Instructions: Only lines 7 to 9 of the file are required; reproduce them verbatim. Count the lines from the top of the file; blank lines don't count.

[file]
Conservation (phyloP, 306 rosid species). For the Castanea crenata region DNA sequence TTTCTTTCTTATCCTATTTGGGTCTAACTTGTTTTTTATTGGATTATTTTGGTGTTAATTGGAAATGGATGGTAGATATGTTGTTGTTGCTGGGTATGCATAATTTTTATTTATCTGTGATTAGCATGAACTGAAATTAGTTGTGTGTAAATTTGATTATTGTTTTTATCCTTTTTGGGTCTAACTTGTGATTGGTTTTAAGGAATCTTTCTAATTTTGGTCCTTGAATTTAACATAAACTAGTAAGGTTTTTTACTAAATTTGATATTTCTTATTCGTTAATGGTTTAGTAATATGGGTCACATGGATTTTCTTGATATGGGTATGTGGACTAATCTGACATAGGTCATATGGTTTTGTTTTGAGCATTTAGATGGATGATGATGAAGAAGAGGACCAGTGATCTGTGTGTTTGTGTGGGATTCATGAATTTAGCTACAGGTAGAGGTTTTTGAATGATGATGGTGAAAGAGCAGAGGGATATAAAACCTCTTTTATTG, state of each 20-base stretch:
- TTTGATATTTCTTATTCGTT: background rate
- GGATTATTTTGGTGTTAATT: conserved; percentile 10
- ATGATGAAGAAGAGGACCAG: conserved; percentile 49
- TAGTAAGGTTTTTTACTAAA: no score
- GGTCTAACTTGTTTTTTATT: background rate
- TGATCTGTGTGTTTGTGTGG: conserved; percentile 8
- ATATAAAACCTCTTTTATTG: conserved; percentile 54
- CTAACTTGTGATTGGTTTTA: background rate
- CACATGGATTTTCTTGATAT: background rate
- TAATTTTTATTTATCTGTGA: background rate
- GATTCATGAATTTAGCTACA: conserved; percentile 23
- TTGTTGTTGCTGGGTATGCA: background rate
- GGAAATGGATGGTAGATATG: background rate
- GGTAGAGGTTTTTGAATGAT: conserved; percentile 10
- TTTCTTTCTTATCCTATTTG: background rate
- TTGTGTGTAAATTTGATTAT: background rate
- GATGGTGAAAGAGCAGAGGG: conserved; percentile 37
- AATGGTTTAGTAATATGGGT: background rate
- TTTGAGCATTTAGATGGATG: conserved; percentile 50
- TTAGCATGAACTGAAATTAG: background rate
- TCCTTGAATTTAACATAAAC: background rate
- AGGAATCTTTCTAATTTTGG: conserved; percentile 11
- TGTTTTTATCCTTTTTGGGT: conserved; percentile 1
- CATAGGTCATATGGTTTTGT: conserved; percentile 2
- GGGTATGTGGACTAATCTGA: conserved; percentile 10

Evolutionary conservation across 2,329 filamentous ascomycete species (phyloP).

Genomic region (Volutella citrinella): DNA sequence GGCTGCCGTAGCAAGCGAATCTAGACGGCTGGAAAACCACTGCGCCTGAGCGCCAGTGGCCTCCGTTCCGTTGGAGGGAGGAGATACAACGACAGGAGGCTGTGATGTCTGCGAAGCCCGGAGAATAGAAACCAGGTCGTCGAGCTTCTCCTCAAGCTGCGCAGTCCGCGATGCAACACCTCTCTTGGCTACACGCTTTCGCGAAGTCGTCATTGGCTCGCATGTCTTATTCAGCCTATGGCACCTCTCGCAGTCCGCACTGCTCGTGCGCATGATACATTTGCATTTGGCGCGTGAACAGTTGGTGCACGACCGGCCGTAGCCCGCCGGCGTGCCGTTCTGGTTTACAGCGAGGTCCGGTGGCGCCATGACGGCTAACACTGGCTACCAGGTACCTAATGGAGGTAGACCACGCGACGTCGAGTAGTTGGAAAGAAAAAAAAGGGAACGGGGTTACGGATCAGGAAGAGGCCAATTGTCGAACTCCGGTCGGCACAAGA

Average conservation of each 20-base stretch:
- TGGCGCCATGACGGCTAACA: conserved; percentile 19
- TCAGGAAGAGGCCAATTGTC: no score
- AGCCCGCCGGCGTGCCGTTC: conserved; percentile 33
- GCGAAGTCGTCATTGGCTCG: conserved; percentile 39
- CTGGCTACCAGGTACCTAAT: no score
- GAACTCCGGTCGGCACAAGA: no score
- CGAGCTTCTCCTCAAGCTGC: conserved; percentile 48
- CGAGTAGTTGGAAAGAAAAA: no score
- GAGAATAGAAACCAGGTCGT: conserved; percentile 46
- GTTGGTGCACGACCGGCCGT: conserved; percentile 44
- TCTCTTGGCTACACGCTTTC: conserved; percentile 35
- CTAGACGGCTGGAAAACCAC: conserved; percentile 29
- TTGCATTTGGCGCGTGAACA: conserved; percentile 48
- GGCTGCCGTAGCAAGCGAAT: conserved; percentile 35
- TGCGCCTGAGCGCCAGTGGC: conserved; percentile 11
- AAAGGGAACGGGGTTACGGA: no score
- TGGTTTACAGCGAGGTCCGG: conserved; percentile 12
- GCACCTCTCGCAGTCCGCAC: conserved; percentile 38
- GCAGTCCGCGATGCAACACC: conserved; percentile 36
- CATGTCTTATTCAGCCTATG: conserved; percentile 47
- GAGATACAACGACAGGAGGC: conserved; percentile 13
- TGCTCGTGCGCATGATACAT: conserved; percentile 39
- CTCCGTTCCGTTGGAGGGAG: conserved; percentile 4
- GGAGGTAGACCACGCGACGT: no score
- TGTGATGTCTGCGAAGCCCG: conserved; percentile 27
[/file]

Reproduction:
- TGATCTGTGTGTTTGTGTGG: conserved; percentile 8
- ATATAAAACCTCTTTTATTG: conserved; percentile 54
- CTAACTTGTGATTGGTTTTA: background rate